Bouldering is climbing on boulders, rock walls or on artificial climbing walls in jump height. For the evaluation of the difficulty of these climbs are different rating systems.
John Gill led for the first time an assessment system for the difficulty of individual boulder problems. This " John Gill B- Scale" made a classification of B1 to B3 in their original form. The evaluation B1 stands for a level of difficulty, where the boulder is heavier than an extremely serious climbing route in the top-rope style. B2 should be significantly heavier than B1. B3 is awarded when a boulder has been mastered a single time of a climber. This self- assessment system could not be maintained long, which led to an opening of the scale and the introduction of new levels of difficulty. This process was also developed by John Sherman ( " Vermin" ) in the United States, open, V- scale accelerated. This is based on the difficulty of the B scale.
The most widely used has bouldering the Fb scale ( Fontainebleau scale). This was developed in the French tradition Fontainebleau bouldering area and differentiates a boulder problem on whether it is a pure boulder problem ( Fb - Bloc) or a truss problem ( Fb - Trav ).
SAC - mountain and high- scale tour
The SAC - mountain and high- scale tour is another, from SAC ( Swiss Alpine Club), specially developed for alpine rock and ice routes difficulty scale for climbing. It serves the graduation of the individual alpine routes as a reference for normal and dry weather conditions and depend in each case on the key point. Next to it a walking scale, hedge scale, ski tours and snowshoe scale scale developed by the SAC.
The rating scale in technical climbing ranges from A0 to A5. Here A0 corresponds in principle to free climbing, with individual savepoints are used for holding or kicking. In case of difficulty of A5 locomotion takes place only on artificial breakpoints, which - except for the stand backups - just carry the body weight of the climber. Breaking out one of the breakpoints in a A5 route leads into the consequence for breaking the entire breakpoint chain to large falls mostly to the stand backup and ends with a high probability of serious injury.
Ice climbing and mixed climbing
For the ice and mixed climbing, there is also your own scales. The actual difficulty with ice falls and mixed tours is dependent on factors such as icing, temperature, solar radiation and the like, and may vary by up to one and a half degrees from the specified difficulty.
Mixed routes are measured at the twelve- M scale. The degrees will be or - to reach a finer classification. The Scottish Mixed - scale consists of a Roman numeral followed by an Arabic numeral, the Roman stands for the total score and the Arab for the most technical section. The scale ranges from I to IX or 4 to 9
The difficulty in climbing is assessed with the seven-speed WI - scale, WI stands for Water Ice.
In 2010, was proposed by Will Gadd and Tim Emmett for the route "Spray On" at the Helmcken Falls, British Columbia, the difficulty WI10. This degree has not yet been included in the generally accepted scale.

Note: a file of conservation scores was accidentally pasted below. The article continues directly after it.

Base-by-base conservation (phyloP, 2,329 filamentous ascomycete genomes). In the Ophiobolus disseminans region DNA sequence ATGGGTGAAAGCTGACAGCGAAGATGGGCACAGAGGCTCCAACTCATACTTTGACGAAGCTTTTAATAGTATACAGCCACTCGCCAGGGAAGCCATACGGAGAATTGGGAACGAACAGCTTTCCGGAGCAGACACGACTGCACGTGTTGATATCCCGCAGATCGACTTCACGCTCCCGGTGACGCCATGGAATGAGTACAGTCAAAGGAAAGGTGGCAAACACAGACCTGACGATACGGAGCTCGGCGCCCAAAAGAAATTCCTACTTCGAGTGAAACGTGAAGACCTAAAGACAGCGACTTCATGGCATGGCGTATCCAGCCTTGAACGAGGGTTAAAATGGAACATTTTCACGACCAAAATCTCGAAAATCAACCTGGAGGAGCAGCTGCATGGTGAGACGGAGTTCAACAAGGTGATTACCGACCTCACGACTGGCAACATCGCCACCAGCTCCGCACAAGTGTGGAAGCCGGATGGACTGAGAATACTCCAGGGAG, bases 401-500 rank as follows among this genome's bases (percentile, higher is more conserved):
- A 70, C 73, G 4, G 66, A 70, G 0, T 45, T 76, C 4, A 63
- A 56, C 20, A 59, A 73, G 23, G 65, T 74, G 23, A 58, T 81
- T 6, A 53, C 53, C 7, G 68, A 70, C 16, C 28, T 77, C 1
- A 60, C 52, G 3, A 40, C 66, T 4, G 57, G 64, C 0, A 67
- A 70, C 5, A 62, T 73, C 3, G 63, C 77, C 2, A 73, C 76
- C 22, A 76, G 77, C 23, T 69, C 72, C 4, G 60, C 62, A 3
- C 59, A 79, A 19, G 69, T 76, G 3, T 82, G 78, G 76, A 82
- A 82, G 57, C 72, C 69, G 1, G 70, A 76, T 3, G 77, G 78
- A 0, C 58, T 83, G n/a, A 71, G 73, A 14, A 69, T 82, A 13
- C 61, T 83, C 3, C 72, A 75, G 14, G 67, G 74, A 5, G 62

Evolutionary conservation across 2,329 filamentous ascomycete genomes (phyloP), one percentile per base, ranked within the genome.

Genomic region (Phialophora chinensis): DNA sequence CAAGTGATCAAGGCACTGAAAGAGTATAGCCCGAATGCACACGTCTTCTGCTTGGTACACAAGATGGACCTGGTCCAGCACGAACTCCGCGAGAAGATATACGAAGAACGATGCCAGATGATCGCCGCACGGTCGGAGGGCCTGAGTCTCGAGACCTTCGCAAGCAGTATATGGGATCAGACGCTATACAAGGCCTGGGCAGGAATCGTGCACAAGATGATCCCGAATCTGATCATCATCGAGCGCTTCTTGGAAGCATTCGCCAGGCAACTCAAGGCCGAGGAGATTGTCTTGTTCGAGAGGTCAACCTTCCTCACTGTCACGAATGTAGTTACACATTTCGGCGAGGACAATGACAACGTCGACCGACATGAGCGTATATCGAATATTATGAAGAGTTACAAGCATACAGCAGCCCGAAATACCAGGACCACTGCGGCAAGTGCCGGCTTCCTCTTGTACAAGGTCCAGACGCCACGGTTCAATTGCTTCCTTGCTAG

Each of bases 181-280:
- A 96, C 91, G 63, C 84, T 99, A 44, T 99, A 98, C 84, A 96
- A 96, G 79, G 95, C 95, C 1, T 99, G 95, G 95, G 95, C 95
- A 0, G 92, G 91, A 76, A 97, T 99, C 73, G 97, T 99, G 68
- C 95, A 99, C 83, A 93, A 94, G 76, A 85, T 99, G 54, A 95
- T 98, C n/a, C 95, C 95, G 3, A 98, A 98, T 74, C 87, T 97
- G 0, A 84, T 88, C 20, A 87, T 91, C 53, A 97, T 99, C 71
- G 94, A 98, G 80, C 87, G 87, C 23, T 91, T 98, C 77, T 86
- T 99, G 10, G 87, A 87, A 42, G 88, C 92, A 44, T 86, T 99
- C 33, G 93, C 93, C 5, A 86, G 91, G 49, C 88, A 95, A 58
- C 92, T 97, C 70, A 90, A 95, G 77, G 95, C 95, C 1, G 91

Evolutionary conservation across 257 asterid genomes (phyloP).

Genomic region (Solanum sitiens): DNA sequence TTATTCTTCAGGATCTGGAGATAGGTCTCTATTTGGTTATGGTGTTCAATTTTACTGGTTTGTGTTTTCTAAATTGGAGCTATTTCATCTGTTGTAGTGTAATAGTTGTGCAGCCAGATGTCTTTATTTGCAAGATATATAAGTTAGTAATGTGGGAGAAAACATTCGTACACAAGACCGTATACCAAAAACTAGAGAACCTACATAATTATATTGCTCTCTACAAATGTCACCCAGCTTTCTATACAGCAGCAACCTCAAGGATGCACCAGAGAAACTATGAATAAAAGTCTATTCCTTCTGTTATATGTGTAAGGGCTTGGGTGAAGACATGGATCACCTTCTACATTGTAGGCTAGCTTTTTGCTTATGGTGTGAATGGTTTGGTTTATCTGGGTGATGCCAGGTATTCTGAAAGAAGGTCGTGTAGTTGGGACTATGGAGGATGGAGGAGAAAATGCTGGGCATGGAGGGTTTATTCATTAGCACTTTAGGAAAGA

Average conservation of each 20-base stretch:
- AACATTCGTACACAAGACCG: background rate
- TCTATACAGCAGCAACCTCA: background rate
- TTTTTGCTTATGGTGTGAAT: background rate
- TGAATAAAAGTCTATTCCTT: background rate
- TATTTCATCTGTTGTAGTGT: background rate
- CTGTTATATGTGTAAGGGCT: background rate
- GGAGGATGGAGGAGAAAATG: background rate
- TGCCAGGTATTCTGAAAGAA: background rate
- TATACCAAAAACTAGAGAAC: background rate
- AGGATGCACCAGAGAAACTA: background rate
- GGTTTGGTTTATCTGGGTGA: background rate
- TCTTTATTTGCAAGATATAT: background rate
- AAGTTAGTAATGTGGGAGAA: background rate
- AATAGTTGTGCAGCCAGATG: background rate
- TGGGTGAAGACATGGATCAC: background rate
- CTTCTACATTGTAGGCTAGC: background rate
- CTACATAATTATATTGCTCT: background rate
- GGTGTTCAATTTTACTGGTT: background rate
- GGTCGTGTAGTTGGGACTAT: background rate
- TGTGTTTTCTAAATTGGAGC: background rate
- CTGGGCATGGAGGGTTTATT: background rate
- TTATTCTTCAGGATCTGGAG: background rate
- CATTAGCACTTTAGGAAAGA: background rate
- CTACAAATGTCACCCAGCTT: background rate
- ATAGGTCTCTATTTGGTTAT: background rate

Seriousness of a route
Complementing the UIAA, the mixed ( M) and the Wassereisfall ( WI) scale a Ernsthaftigkeits evaluation is useful.
For fixed rope routes, there is no generally accepted scale. There are used different four-to six-step scale. One of the most famous is the verbal " Hüsler - scale " ( " little difficult " to " extremely difficult"). After Eugen Hüsler these levels are controlled by K1 to K6, otherwise often referred to simply by the letters A to E. Introduced by the Ferrata guide author Kurt sound variant has largely prevailed in the German language area. Recently there is also a steep track with the categorization F and with the categorization G.
Terrain: flat to steep, interspersed mostly rocky or rocky, exposed sections possible Fuse: wire ropes, chains, iron brackets (" guitars " ) and occasionally short conductors; Commission largely without the use of safety devices possible Requirements: sure-footedness and freedom recommended office condition ( however depends on the length of the tour from ) Equipment: climbing equipment recommended. Experienced skiers will be here also to be found without self- fuses. But go Secured is no shame!
Terrain: steeper rock terrain, partly small steps, with exposed areas is to be expected in any case Fuse: wire ropes, chains, iron clamps, foot bolts, longer ladders (possibly vertical); Commission without securing equipment possible, but difficulties to the 3rd level of difficulty ( UIAA ) are expected to Prerequisites: as in A, but better condition and some strength and endurance in the arms and legs clearly beneficial Equipment: climbing equipment recommended; Commission also possible in the roped Association
Terrain: steep to very steep rocky slopes, mostly small kicks, long or very often exposed sections Backup: Wire Rope, Eisenklampfen, foot bolts, often longer, and even overhanging ladders, staples and pins can also be further apart; in vertical sections sometimes just a wire rope; Inspection without the use of fixed securing devices possible difficulties lie but often in the 4th difficulty ( UIAA ) Requirements: good condition, because longer climbs in this difficulty are already among the great via ferrata company Equipment: climbing equipment such as B is strongly recommended that beginners or children are possibly even take to the rope.
Terrain: vertical, often overhanging terrain; usually very exposed Fuse: wire rope, iron clamps and foot bolts ( are often far apart ); in exposed and steep places often only a wire rope Prerequisites: as for C, but good physical condition, have enough strength in the arms and hands, as long vertical to overhanging bodies may occur; smaller climbs (up to the second difficulty) without safety devices are possible Equipment: climbing equipment mandatory, even experienced climbers can be found in the roped Association; not recommended for beginners and children
Terrain: vertical to overhanging; consistently exposed; very little kicks or friction climbing Assurance: as D, but more often combined with climbing Requirements: a lot of power in the hands ( fingers), arms and legs, increased level of fitness, agility, over longer distances can be on the poor the brunt Equipment: climbing equipment mandatory, roped association be worth just on tours with places without securing devices; Beginners and children is not recommended
Terrain: primarily overhanging; suspended; very little kicks or friction climbing Assurance: as E, combined with climbing Criteria: As E, but good climbing skills required Equipment: climbing equipment mandatory, top-rope fuse recommended; not recommended for individuals who do not simply dominate the difficulty level e. Note: Currently, there are only two fixed rope routes in the alpine region of the category F - the Bürgeralm ( via ferrata with Arena variant) and the Postalm via ferrata ( F variant) in Austria.